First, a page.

Claud. I think, he thinks upon the savage bull:Tush, fear not, man, we'll tip thy horns with gola, And all Europa shall rejoice at thee; As once Europa did at lusty Jove, When he would play the noble beast in love.

Bene. Bull Jove, sir, had an amiable low; And some such strange bull leap'd your father's cow, And got a calf in that same noble feat, Much like to you, for you have just his bleat.

Re-enter Antonio, with the Ladies mask'd. Claud. For this I owe you: here come other

reckonings. Which is the lady I must seize upon ?

Ant. This same is she, and I do give you her. Claud. Why, then she's mine : Sweet, let me see

your face.

Leon. No, that you shall not, till you take her

hand Before this friar, and swear to marry her.

Claud. Give me your hand before this holy friar ; I am your husband, if you like of me.

VOL. II.

Q

Hero. And when I lived, I was your other wife :

[Unmasking. And when you loved, you were my other husband.

Claud. Another Hero ?
Hero.

Nothing certainer :
One Hero died defil'd; but I do live,
And, surely as I live, I am a maid.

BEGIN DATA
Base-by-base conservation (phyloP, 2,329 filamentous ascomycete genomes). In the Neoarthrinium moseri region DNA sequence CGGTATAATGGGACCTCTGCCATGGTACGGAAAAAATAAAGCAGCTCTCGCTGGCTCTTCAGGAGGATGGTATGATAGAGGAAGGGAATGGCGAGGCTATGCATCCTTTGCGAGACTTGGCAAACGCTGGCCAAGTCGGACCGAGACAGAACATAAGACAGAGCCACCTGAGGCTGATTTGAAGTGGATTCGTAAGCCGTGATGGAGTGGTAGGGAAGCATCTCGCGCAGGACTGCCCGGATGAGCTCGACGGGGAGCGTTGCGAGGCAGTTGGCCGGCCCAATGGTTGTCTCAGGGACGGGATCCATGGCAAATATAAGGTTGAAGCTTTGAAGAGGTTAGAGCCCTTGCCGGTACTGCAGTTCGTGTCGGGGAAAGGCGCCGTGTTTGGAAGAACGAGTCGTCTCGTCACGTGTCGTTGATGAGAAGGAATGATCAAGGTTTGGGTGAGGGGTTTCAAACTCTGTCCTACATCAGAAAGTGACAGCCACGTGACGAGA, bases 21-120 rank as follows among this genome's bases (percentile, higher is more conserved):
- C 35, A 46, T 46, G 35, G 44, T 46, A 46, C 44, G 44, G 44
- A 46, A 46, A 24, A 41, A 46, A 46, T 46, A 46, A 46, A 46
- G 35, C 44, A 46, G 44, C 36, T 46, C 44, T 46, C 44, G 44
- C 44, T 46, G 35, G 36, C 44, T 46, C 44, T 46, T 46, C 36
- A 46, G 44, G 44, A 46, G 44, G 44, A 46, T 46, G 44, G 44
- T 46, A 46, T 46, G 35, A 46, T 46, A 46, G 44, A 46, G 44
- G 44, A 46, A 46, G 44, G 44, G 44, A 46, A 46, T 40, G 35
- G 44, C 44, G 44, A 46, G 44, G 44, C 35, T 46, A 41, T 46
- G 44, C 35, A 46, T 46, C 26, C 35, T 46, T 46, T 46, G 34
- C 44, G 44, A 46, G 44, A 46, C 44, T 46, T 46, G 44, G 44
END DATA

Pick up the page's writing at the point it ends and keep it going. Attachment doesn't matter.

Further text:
D. Pedro. The former Hero! Hero that is dead !
Leon. She died, my lord, but whiles her slander

lived.
Friar. All this amazement can I qualify;
When, after that the holy rites are ended,
I'll tell you largely of fair Hero's death :
Mean time, let wonder seem familiar,
And to the chapel let us presently.

Bene. Soft and fair, friar.-Which is Beatrice?
Beat. I answer to that name; [Unmasking

What is your will ? Bene. Do not you love me? Beat,

No, no more than reason. Bene. Why, then your uncle, and the prince, and

Claudio,
Have been deceived; for they swore you did.

Beat. Do not you love me?
Bene.

No, no more than reason, Beat. Why then, my cousin, Margaret, and

Ursula, Are much deceived; for they did swear you did. Bene. They, swore that you were almost sick for

mę. Beat. They swore that you were well-nigh dead

for me. Bene, 'Tis no such matter :-Then, you do not

love me? Beat. No, truly, but in friendly recompense. Leon. Come, cousin, I am sure you love the gen

tleman. Claud. And I'll be sworn upon't, that he loves

her ; For here's a paper, written in his hand,